From the Journals

Intranasal esketamine plus antidepressant deflects relapse



Esketamine nasal spray used with an oral antidepressant was significantly more effective at delaying a relapse of depression compared with placebo, based on data from 297 adults in remission.

Patients with treatment-resistant depression are more likely to relapse, wrote Ella J. Daly, MD, of Janssen Research and Development, Titusville, N.J., and colleagues.

In the SUSTAIN-1 study, published in JAMA Psychiatry, the researchers randomized 297 adults in the maintenance phase of depression treatment to esketamine hydrochloride or placebo. The average age of the patients was 46 years, and 66% were female.

Overall, 26.7% of patients in the esketamine and antidepressant group experienced relapses, compared with 45.3% of the placebo group during the maintenance period among the 176 patients who achieved stable remission. In addition, relapse occurred in 25.8% in the esketamine and antidepressant group and 57.6 in the antidepressant and placebo among the patients who achieved stable response.

The median duration esketamine use during the maintenance phase was 17.7 weeks among patients who achieved stable remission and 19.4 among those who achieved stable response.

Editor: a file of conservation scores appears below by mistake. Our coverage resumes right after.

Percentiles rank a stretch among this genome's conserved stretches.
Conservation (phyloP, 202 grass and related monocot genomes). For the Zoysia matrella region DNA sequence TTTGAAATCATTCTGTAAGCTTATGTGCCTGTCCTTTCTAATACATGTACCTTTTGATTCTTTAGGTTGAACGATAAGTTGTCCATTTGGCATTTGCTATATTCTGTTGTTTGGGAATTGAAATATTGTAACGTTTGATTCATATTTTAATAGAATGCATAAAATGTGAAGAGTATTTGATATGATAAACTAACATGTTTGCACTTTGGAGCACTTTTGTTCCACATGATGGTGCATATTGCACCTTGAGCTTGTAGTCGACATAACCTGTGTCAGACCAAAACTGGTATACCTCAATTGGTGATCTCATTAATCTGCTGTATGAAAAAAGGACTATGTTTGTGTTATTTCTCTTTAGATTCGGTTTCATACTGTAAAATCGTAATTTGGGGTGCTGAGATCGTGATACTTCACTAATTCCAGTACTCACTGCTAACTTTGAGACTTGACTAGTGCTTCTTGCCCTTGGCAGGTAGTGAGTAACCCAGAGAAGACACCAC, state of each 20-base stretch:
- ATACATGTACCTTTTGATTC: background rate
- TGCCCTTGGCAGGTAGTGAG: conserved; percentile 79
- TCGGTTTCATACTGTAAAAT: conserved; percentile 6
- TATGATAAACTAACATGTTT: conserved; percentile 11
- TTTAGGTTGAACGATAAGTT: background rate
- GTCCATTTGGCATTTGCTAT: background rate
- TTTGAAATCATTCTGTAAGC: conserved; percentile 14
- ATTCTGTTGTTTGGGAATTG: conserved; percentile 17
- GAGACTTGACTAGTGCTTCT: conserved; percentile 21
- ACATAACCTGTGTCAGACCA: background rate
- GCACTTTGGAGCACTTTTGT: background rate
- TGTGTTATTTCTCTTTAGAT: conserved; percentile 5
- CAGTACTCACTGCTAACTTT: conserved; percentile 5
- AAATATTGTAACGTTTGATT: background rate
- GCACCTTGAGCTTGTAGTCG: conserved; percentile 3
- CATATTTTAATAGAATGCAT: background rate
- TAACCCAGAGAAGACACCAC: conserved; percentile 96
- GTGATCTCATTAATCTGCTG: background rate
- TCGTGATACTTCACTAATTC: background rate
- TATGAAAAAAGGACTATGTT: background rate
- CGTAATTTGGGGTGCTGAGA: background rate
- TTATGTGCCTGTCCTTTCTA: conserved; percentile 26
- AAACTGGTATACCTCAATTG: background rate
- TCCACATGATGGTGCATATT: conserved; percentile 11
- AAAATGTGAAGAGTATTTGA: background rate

The study was designed to include a 4-week screening and prospective observation phase, a 4-week open-label induction phase, a 12-week optimization phase, a maintenance phase, and a 2-week posttreatment follow-up phase.

The most common adverse events reported by esketamine patients were transient dysgeusia, vertigo, dissociation, somnolence, and dizziness. Most of these effects were moderate; no cases of respiratory depression, interstitial cystitis, or death were reported.

The results were limited by several factors, including the transient effects of esketamine that made blinding difficult, the researchers noted. However, the findings support the safety of the spray and ‚Äúsignificant, clinically meaningful superiority‚ÄĚ of the spray, compared with placebo, for relapse prevention in patients with treatment-resistant depression, they concluded.

Janssen Research and Development funded the study. Dr. Daly and several coauthors are employees of the company.

SOURCE: Daly E et al. JAMA Psychiatry. 2019 Jun 5. doi: 10.1001/jamapsychiatry.2019.1189.

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